Sound Stories. Sound Voices.
Play Live Radio
Next Up:
0:00 0:00
Available On Air Stations
You are on the KUOW archive site. Click here to go to our current site.
KUOW's environment beat brings you stories on the ongoing cleanup of the Hanford Nuclear Reservation, alternative energy, the health of the Puget Sound, coal transportation and more. We're also partnered with several stations across the Northwest to bring you environmental news via EarthFix.

Urban Goat Herd Gets A New, Temporary Home

Courtesy of The Belmont Goats

A beloved urban goat herd in Portland has found a temporary new home in the city.

Caretaker Christopher Frankonis confirmed the herd — dubbed “The Belmont Goats” in honor of their original home in inner Southeast Portland — will move to the Lents neighborhood, also in Southeast Portland.

Willamette Week writes:

The (Portland Development Commission) has agreed to locate the new goat pasture for at least one year at 9316 SE Woodstock Ave. -— a vacant field next to Interstate 205 -— and to work with the goats’ owners to move the herd to another vacant lot at Southeast 91st Avenue and Foster Road in the summer, when that property hosts the Lents Farmers Market.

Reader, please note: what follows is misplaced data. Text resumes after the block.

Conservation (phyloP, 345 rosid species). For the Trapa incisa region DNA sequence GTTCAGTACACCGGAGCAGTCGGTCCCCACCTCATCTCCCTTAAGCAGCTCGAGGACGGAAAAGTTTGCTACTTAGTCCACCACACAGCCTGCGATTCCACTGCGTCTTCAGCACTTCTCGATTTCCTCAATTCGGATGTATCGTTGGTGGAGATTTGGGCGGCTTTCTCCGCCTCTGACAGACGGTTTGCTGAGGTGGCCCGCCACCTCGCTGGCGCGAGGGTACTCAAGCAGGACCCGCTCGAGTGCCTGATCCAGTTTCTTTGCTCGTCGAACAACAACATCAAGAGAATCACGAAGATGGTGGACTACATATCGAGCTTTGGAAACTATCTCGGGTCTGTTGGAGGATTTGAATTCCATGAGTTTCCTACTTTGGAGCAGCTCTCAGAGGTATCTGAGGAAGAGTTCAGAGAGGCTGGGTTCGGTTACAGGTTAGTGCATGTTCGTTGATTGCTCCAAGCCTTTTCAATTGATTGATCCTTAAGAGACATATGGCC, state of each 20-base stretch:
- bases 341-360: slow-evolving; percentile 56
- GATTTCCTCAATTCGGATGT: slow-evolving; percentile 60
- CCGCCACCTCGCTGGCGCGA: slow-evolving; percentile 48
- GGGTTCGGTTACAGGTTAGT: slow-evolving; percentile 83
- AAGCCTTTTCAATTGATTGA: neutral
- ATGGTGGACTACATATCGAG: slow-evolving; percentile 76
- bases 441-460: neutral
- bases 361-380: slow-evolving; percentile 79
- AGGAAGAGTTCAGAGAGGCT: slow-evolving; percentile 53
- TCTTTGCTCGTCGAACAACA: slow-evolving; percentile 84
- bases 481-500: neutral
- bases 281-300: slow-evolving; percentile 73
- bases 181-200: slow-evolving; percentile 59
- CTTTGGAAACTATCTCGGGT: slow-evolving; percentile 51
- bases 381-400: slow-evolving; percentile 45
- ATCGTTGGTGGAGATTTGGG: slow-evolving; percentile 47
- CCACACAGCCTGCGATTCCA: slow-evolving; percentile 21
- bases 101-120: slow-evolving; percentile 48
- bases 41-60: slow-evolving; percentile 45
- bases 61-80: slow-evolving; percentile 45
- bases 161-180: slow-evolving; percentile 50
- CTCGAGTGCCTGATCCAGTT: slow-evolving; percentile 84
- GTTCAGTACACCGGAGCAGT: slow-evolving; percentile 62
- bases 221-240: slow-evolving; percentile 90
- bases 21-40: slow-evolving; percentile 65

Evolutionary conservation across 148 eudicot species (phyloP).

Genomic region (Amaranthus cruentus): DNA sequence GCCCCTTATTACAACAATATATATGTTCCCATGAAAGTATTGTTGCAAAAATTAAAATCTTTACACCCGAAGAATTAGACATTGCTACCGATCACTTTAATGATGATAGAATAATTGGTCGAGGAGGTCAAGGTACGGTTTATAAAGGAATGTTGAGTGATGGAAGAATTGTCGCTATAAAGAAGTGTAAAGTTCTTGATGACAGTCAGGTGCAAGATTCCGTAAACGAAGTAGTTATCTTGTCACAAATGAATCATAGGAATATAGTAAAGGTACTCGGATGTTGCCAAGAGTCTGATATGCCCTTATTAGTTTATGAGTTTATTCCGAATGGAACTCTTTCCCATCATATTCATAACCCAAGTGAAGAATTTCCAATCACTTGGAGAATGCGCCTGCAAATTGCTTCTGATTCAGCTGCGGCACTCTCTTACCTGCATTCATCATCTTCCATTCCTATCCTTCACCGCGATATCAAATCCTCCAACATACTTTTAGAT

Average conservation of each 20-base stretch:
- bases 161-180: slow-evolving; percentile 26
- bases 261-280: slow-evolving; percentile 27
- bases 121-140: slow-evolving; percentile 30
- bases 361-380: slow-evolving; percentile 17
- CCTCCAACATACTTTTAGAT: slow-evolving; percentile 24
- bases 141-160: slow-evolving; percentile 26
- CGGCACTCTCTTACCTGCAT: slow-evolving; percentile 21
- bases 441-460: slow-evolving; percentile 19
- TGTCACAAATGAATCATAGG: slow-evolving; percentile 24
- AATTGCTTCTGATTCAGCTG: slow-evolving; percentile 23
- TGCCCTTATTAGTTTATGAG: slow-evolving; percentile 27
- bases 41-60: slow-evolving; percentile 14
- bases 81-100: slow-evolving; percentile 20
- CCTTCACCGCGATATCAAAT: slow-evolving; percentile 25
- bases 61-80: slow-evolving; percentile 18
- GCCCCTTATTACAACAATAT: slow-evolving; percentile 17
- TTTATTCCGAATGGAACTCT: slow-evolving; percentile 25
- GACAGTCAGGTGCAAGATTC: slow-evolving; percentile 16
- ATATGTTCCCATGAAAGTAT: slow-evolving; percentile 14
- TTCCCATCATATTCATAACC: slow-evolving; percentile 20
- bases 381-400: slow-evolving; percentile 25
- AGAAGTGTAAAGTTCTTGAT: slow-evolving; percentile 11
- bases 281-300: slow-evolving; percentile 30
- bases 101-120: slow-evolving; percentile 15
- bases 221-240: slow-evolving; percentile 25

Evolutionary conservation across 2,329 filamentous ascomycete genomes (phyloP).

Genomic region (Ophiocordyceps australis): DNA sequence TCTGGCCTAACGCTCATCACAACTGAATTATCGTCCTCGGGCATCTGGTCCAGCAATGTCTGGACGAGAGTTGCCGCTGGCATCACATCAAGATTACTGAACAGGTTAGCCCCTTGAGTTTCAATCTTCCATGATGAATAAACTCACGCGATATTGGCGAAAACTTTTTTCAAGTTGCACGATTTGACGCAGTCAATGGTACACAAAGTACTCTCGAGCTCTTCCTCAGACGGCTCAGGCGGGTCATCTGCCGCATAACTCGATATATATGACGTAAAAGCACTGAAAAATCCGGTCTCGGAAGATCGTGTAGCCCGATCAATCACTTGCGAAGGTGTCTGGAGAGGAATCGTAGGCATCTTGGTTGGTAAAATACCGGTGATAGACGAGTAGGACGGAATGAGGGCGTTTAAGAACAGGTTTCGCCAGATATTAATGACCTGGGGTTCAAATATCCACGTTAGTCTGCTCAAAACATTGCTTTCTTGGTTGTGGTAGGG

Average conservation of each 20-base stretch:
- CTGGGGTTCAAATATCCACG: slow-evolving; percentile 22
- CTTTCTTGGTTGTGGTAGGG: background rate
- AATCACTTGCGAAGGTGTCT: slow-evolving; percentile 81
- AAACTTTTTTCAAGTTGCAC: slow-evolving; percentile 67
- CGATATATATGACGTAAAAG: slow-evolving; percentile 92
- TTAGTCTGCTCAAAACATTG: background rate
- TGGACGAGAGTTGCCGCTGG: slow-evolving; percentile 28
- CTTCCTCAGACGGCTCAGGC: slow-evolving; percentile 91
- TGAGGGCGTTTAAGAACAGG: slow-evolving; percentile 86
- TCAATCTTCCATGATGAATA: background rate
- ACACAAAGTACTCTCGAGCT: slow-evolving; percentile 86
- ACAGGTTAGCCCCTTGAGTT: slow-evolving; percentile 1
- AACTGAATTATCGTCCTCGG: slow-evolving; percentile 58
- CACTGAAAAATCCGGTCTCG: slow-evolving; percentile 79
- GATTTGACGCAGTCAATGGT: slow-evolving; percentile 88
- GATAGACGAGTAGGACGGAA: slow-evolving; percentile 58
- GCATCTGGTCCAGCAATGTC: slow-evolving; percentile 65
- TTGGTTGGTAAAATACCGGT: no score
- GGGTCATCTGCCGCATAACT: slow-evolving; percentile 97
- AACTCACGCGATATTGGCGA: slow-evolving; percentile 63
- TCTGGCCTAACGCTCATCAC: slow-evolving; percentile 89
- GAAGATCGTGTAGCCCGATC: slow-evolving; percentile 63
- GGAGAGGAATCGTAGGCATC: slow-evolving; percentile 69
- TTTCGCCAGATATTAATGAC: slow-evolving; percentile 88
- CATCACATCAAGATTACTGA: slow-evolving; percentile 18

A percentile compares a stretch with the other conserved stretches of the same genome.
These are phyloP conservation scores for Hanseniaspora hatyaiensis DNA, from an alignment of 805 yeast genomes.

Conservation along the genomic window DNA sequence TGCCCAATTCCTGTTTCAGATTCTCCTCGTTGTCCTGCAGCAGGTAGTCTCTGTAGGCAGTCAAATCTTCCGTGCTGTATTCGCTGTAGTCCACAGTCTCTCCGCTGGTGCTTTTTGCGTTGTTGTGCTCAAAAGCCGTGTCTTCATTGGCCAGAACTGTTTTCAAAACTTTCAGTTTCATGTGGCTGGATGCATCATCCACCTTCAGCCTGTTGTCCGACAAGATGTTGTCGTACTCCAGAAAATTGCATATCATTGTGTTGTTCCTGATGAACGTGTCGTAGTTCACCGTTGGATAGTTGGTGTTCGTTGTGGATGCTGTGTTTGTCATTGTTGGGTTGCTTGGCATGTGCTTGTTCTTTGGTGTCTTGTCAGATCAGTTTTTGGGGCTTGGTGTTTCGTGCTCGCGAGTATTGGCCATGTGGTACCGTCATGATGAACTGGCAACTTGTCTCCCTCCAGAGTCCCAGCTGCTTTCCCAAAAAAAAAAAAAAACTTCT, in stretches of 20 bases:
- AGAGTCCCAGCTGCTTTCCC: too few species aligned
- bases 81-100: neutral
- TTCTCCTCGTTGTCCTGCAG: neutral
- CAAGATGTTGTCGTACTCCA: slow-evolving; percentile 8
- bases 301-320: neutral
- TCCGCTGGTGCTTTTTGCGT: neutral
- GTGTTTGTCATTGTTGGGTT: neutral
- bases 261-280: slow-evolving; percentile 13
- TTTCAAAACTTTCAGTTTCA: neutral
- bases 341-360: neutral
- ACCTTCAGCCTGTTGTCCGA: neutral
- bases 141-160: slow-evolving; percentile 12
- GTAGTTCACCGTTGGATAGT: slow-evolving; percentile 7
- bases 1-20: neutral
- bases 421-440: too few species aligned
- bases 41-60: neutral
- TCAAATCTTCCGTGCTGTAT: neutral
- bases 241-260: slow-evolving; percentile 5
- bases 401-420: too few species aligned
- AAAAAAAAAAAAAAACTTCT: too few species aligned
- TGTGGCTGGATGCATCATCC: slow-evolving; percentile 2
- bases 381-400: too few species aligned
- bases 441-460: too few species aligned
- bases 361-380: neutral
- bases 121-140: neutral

The plan is one of three community projects selected to temporarily use Portland Development Commission-owned vacant lots in the Lents Urban Renewal Area.

As we reported earlier, the herd is being forced to move because “landowner and developer Killian Pacific plans to break ground next year on a new retail and apartment building at the site.”

Originally, the goats were brought in as an eco-friendly way to control grass on the lot. The herd then caught the imagination of passersby and have become popular characters in the neighborhood and beyond. (Yes, you can even follow The Belmont Goats on all kinds of social media from Facebook to Instagram to Twitter to Tumblr.)

The caretaker-owners knew the herd would eventually have to move, so there were no hard feelings. The landowners recently gave the group an extension on the deadline for the move to later this month.

Frankonis wouldn’t comment on plans beyond the temporary relocation. But the group is working towards becoming a non-profit organization to continue to care for the herd.

Read: Waypoints Blog's previous coverage of fish hatchery in Puget Sound.